Robert Keohane, Judith Goldstein, and their colleagues examine the role
of ideas in foreign policy formation and present a method for analyzing how ideas explain political outcomes. They define “ideas” as “beliefs
held by individuals” or “cognitive content of collective identity.”30 As
discussed before, collective historical memory often solidifies the ideas a
group holds about its members and its adversaries.
Keohane and Goldstein identify three “causal pathways” in which
ideas, including those constituting historical memory, can influence policy behavior: when ideas serve as road maps, as special equilibrium, and
when ideas become institutionalized.31 Because individuals often have
incomplete information when evaluating policy, the ideas and belief systems that individuals hold, therefore, become important elements in the
explanation of policy choices. When faced with the uncertainty of policy
making, beliefs and ideas can function as road maps in three ways. An
actor’s interpretation or judgment of the scenario may be influenced by
his or her ideas, limiting the options available to them by excluding variables or rejecting information that could lead to an alternative course of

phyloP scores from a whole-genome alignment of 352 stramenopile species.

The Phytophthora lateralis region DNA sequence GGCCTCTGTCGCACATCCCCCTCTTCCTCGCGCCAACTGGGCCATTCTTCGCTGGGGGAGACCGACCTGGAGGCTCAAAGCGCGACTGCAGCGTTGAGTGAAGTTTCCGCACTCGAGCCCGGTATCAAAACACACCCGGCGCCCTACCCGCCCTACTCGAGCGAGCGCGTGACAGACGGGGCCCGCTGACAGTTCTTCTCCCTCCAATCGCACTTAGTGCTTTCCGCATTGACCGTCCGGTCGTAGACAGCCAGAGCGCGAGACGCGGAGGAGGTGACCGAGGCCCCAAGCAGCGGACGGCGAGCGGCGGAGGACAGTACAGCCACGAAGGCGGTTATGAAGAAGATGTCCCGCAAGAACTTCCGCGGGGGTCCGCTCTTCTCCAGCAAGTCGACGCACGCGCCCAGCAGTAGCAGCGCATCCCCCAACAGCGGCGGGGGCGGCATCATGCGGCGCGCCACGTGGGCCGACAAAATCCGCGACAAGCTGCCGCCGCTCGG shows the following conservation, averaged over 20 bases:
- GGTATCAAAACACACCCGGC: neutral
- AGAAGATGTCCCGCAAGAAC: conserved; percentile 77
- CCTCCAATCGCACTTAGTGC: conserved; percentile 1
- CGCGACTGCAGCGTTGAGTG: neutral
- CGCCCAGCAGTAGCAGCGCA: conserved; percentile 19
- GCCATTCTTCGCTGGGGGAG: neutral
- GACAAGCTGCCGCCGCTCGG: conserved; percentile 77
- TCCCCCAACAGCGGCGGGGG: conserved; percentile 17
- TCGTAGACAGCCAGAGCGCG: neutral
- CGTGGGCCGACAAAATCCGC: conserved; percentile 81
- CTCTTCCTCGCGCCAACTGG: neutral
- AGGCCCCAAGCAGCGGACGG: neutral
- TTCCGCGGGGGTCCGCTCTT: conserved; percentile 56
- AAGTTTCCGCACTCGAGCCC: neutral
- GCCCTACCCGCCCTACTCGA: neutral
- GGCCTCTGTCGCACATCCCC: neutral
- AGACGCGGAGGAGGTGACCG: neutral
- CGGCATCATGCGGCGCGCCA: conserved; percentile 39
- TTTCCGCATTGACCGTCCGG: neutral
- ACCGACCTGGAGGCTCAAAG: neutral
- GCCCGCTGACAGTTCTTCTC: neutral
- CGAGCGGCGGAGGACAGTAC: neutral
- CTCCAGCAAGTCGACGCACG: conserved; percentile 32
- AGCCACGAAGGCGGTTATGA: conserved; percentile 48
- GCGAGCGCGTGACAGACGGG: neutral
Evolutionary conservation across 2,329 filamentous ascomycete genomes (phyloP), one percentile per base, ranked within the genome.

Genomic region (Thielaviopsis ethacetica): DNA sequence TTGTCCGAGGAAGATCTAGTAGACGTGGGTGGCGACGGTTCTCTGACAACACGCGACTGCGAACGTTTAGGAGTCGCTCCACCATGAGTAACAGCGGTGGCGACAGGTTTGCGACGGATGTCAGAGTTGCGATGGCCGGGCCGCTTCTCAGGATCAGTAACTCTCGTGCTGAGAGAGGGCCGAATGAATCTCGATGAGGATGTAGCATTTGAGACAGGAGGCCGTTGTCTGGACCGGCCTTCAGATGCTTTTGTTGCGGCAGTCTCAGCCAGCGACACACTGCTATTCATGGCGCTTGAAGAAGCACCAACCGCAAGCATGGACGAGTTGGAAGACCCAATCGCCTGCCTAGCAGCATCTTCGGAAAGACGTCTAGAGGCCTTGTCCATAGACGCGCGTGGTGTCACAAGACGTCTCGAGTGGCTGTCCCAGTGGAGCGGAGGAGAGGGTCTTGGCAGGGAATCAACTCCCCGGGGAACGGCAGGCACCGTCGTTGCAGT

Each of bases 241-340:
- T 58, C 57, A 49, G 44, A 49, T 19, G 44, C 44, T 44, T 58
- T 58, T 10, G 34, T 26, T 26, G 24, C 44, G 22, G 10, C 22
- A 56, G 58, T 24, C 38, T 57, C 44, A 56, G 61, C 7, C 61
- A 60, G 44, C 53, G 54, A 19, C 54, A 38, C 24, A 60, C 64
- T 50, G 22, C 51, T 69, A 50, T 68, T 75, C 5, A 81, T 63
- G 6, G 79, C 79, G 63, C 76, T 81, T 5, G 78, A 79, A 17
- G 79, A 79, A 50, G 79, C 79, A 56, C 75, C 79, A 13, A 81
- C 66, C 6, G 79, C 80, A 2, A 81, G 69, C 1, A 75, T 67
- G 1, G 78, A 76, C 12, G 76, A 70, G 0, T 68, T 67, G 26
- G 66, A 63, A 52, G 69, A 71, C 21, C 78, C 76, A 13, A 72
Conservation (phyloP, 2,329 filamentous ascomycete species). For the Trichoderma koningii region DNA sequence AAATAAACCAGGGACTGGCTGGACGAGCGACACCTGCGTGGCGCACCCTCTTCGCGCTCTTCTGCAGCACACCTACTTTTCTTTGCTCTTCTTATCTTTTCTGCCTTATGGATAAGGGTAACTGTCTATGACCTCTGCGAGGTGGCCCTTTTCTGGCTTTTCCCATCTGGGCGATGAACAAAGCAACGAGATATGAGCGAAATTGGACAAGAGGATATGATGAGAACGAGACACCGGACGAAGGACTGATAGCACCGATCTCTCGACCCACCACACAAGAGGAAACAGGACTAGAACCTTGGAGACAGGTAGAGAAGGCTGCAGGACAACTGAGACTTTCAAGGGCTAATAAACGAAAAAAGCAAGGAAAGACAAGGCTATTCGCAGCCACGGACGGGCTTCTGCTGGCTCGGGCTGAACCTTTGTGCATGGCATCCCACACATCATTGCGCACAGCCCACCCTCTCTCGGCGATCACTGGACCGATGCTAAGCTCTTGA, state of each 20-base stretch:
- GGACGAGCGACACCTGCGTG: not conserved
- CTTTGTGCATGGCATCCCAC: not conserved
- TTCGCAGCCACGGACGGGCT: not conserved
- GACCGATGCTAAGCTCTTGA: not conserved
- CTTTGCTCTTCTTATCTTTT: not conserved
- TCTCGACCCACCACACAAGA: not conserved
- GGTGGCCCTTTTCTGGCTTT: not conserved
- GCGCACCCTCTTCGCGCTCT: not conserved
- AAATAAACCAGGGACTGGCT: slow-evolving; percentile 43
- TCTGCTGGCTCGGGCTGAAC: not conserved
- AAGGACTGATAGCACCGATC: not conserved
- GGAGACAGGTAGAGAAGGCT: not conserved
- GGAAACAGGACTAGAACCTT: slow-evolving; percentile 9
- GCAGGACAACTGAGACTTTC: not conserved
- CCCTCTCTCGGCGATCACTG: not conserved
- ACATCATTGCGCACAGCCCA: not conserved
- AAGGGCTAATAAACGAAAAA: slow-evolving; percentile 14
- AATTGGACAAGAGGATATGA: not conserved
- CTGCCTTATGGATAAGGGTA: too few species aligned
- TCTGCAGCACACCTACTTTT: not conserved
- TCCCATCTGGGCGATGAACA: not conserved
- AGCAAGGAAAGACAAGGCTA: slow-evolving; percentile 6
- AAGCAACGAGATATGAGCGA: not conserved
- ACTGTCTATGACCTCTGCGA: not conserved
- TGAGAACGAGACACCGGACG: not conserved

action. Here, ideas are limiting policy choices by filtering out alternatives. Ethical or moral justifications for action are also strongly influenced
by one’s beliefs and ideas. And, finally, behavior is guided by ideas and
beliefs stipulating casual patterns.
Second, ideas can contribute to outcomes in the absence of a unique
equilibrium. Ideas may serve as focal points that define cooperative solutions or act as coalitional glue to facilitate the cohesion of particular
groups. When political actors must choose between outcomes with no
“objective” criteria on which to base choices, ideas often focus expectations and strategies. Political elites may settle on a course of action on
the basis of shared cultural, normative, religious, ethnic, or causal beliefs
while other policies may be ignored. Ideas or identity can act as causal
factors in influencing policy behavior by coordinating cooperation and
group cohesion; however, they can also contribute to outcomes by the
opposite way—causing conflict and disorder.